Article PDF: 191030.pdf  

Year: 2016 (Vol: 19 No:Page: 3)

Title: Introduction: Social Work in a Time of Turbulence
Author(s): Lauderdale
Abstract:  Social Work began in a time of tumult and cultural and economic change, and is a key player as technology continues to advance and retires older occupations, such as factory workers.
Article PDF: 192003.pdf  

Year: 2016 (Vol: 19 No:Page: 6)

Title: Social Work on the Move: Emerging Roles and New Directions
Author(s): Sweifach
Abstract:  This article presents findings from a national study of social workers employed in interprofessional organizations. It was hypothesized that this cohort could provide important insights about current and future employment opportunities for social workers. It was surmised that social workers employed within interprofessional settings, with their interdisciplinary experiences, who are exposed to a multi-professional work environment, perhaps see the current and future workforce world through a unique lens. It was imagined that respondents could offer a unique perspective about workforce opportunities currently available, but relatively understated, and insights about roles, thus far unimagined, but which could materialize in the future.
Article PDF: 192006.pdf  

Year: 2016 (Vol: 19 No:Page: 16)

Title: The Challenge of Addressing Disability Within Social Work Education: Reconciling Theory and Practice
Author(s): Dupré & Carty 
Abstract:  Social work education programs addressing disability have not kept up to current theoretical developments within the disability studies literature. While some social work educators support a combined social work and disability studies program, this paper argues that there is a more fundamental issue to be reconciled; the relationship between disability theory and social work practice. The challenge for social work is to embrace critical disability studies by developing practice approaches that are supportive and enabling when working with disabled people. Anti-oppressive social work theory and practice, specifically structural social work, appears to hold potential for meeting this challenge.
Article PDF: 192016.pdf  

Year: 2016 (Vol: 19 No:Page: 29)

Title: Researching Orientation, Research Anxiety, Research Courses, and Empowerment Among Social Work Students
Author(s): Crews, Bolin, Lee & Groot
Abstract:  The purpose of this current study was to determine if there is an association between research orientation and empowerment.  Research orientation (the importance of research, usefulness of research, unbiased nature of research), research anxiety, and number of research courses taken were related to the empowerment of social work students.  Three hundred sixty-three social work students were surveyed to explore the relationship between the research variables and the students’ feeling of empowerment.   Hierarchical regression analysis revealed that research orientation, such as the importance of research and number of research classes taken, were significantly associated with an increase in social work students’ feelings of empowerment. These results indicate social work students may be empowered through research and evaluation as part of the complexities associated with practice.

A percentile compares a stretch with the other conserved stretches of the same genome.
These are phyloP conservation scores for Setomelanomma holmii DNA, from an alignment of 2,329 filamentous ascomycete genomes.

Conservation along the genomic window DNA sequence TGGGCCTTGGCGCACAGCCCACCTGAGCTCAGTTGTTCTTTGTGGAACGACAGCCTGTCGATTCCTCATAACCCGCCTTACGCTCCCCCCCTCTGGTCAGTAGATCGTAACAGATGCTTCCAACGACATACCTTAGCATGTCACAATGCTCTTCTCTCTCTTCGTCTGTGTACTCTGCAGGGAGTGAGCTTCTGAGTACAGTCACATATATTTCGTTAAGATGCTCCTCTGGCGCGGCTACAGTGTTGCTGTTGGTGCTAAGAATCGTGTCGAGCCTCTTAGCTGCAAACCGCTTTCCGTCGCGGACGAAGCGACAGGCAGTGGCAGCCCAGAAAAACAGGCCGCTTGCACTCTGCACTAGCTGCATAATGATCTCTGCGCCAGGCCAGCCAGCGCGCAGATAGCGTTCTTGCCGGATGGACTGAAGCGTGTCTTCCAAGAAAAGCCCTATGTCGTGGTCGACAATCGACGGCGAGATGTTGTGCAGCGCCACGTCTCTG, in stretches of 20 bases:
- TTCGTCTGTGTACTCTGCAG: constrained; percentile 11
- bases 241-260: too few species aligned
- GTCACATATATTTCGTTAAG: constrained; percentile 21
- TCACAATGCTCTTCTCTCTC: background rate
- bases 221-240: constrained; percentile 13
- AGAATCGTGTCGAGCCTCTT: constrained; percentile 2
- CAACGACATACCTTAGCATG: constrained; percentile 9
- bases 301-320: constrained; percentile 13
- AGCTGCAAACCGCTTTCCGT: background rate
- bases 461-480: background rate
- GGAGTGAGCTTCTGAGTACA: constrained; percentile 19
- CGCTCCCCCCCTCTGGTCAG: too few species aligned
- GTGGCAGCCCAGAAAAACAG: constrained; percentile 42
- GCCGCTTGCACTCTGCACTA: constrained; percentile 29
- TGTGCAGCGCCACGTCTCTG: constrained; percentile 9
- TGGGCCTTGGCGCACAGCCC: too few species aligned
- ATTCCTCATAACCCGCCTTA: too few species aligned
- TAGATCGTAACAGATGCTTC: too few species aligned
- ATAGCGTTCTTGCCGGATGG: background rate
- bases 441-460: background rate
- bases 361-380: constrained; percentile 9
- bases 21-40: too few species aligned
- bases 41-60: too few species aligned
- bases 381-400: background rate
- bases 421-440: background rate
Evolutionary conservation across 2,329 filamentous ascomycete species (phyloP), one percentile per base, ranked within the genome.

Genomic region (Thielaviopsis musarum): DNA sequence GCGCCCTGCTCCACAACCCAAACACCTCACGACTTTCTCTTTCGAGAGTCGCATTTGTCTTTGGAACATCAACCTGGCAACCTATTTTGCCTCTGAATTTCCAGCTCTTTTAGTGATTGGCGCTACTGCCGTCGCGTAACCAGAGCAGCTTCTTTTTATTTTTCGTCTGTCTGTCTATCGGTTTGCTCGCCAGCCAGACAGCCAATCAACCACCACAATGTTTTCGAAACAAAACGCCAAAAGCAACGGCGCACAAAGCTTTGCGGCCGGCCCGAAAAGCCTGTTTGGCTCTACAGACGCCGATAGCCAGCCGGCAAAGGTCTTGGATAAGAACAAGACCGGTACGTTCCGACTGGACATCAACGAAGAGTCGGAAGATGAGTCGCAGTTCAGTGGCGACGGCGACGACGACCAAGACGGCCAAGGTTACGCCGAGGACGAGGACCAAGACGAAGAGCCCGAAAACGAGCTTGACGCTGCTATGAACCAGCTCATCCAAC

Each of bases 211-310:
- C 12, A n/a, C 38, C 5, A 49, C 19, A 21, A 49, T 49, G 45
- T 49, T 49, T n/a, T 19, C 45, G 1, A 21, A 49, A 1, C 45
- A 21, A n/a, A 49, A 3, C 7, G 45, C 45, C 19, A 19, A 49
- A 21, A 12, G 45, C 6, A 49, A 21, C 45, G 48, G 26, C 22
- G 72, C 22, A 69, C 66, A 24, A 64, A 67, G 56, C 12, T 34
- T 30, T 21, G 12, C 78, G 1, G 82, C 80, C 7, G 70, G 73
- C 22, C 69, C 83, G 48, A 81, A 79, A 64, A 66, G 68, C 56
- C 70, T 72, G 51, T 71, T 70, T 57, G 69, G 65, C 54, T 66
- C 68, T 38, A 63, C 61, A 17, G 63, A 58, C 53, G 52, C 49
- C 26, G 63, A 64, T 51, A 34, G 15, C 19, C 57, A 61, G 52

Article PDF: 192029.pdf  

Year: 2016 (Vol: 19 No:Page: 38)

Title: Opportunities for a New Dialogue About Professional Development Through Title IV-E Training: Unexpected Goodness of Fit
Author(s): Willis, Leung & Chavkin
Abstract:  This qualitative study of public child welfare workers (N=603) examined the impact of Title IV-E professional development on retention and turnover.  Results found that although there are many similarities between Title IV-E and non-Title IV-E trained workers, Title IV-E trained workers were more likely to perceive a lack of fit between their skills and training and their career goals and job duties.  This lack of goodness of fit is supported by both research and theory, and may contribute to the turnover that Title IV-E was designed to prevent.  These findings create an opportunity for a new dialogue about professional development to address preventable turnover.
Article PDF: 192038.pdf  

Year: 2016 (Vol: 19 No:Page: 54)

Title: Engaging the Next Generation of Veteran Services Providers in Professional Development Through an Elective Course
Author(s): Selber, Chavkin, Biggs, Shaffer & Hall
Abstract:  This article reports on an effort by one school of social work to introduce social work students to professional development content about working with the military, veterans, and their families through an interdisciplinary elective course about veterans.  The course, Helping Veterans Transition, introduces students to the veteran population, the culture, the needs, and the services.  The course emphasizes a service learning project which is a first step in engaging those who will work with veterans in the future in their own professional development.    The article describes the social work course developed and taught over the past six years, the service learning projects that helped students begin the first steps in professional development, the results of a follow-up survey, and lessons learned. The article concludes with a discussion of implications for social work education and professional development about working with veterans.
Article PDF: 192054.pdf  

Year: 2017 (Vol: 20 No: 1 Page: 3)

Title: Postpartum Depression: A Critical Area for Continuing Social Work Education
Author(s): Keefe, Polmanteer & Brownstein-Evans